July 29, 2015
Random House has a nice promotional link on Edelweiss where they are promoting egalleys of some great upcoming titles by authors like David Mitchell and Jane Smiley, as well as Garth Risk Hallberg’s incredible historically panoramic debut about New York in the 1970’s (City on Fire). There are hundreds of others from multiple publishers available for download, and this is just a particularly nice sample. Once you get set up in an account on Edelweiss (yes there’s always that catch but it isn’t an onerous process), it’s easy to request a digital galley to read through 3M or OverDrive. In most cases, I’ve gotten approval anywhere from almost immediately to a few days. It’s a delight to have pre-pub titles on your laptop or smartphone for those weekends and vacations. And, there is a nice review feature where with one click of a button you can submit your rating and/or review to the publisher, or in the right timeline, to the Library Reads nomination process, which is basically open to anyone who gets a paycheck from a public library system. City on Fire and The Tsar of Love and Techno are also in the catalog now, while the others soon will be. If you choose to write reviews, however, do pay attention to the language about quotations and other restrictions in the publisher’s approval.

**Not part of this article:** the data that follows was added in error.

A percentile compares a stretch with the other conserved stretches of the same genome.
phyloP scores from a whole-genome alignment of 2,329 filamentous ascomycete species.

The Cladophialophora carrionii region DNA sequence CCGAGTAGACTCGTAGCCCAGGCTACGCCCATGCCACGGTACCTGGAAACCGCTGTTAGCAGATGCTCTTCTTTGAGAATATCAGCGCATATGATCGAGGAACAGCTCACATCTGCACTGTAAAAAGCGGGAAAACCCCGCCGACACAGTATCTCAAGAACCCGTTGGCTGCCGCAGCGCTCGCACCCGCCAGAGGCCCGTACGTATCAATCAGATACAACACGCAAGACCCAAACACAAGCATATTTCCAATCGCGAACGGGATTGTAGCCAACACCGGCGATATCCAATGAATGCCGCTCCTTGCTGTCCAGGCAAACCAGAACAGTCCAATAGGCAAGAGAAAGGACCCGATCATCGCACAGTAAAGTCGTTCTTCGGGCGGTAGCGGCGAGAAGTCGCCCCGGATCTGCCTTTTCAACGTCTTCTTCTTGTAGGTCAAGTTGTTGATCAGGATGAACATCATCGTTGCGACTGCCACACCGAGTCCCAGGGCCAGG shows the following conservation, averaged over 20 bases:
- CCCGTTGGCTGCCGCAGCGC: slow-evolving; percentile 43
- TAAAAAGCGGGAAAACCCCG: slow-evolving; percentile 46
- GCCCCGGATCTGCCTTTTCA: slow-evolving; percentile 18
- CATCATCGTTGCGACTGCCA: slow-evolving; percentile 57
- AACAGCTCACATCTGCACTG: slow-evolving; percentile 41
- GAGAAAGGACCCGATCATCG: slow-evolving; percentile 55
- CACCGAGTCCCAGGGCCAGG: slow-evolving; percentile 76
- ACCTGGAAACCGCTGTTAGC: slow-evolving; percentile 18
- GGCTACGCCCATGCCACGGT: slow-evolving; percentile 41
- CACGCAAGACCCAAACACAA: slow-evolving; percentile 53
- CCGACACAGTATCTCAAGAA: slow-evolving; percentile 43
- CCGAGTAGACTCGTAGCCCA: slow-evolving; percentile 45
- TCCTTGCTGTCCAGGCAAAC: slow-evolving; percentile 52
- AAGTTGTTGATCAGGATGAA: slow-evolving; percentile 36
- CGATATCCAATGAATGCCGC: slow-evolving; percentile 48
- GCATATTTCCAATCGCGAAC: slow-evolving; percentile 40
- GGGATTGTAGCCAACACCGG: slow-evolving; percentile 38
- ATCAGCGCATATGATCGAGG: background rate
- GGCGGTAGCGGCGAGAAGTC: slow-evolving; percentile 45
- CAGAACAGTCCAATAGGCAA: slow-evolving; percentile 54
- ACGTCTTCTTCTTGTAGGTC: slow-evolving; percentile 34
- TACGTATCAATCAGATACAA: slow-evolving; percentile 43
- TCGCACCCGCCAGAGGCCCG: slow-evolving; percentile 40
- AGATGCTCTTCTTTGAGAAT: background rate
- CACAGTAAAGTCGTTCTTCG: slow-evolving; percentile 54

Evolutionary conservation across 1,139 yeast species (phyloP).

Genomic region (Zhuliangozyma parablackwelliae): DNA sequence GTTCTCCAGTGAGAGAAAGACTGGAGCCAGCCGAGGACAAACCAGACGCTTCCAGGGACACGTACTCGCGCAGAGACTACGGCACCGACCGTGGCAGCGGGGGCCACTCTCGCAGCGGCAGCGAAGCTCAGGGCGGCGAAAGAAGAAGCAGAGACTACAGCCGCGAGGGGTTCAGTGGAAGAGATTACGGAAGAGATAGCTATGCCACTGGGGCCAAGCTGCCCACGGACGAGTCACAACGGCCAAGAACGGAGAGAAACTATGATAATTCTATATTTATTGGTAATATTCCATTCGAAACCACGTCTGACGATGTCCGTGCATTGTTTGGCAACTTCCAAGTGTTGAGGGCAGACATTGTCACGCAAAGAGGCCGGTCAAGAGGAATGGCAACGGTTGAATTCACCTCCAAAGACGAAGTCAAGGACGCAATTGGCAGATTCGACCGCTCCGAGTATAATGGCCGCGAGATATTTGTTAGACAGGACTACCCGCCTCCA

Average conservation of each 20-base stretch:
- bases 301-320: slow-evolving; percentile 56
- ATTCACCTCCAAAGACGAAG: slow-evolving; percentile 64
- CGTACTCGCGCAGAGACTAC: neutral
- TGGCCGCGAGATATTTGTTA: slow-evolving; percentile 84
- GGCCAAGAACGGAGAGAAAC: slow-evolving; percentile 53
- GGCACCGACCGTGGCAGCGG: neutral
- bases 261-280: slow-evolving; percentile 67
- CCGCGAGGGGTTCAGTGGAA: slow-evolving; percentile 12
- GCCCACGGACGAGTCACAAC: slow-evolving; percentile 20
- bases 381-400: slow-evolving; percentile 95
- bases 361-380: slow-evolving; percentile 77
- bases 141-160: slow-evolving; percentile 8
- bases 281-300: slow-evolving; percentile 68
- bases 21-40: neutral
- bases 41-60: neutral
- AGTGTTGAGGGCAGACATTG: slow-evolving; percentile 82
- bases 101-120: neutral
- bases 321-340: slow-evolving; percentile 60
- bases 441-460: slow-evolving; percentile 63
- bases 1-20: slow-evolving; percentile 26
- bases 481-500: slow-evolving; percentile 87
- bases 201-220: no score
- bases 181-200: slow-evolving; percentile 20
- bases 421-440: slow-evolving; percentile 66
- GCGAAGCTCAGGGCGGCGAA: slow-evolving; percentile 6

Hallberg, Garth Risk. City on Fire.
A big-hearted, boundary-vaulting novel that heralds a remarkable new talent: set in 1970s New York, a story outsized in its generosity, warmth, and ambition, its deep feeling for its characters, its exuberant imagination. The individuals who live within this extraordinary first novel are: Regan and William Hamilton-Sweeney, estranged heirs to one of the city’s largest fortunes; Keith and Mercer, the men who, for better or worse, love them; Charlie and Samantha, two suburban teenagers seduced by downtown’s punk scene; an obsessive magazine reporter and his idealistic neighbor; and the detective trying to figure out what any of them have to do with a shooting in Central Park. Their entangled relationships open up the loneliest-seeming corners of the crowded city. And when the infamous blackout of July 13, 1977, plunges this world into darkness, each of these lives will be changed forever. A novel about love and betrayal and forgiveness, about art and truth and rock ‘n’ roll, about how the people closest to us are sometimes the hardest to reach–about what it means to be human.
Marra, Anthony. The Tsar of Love and Techno.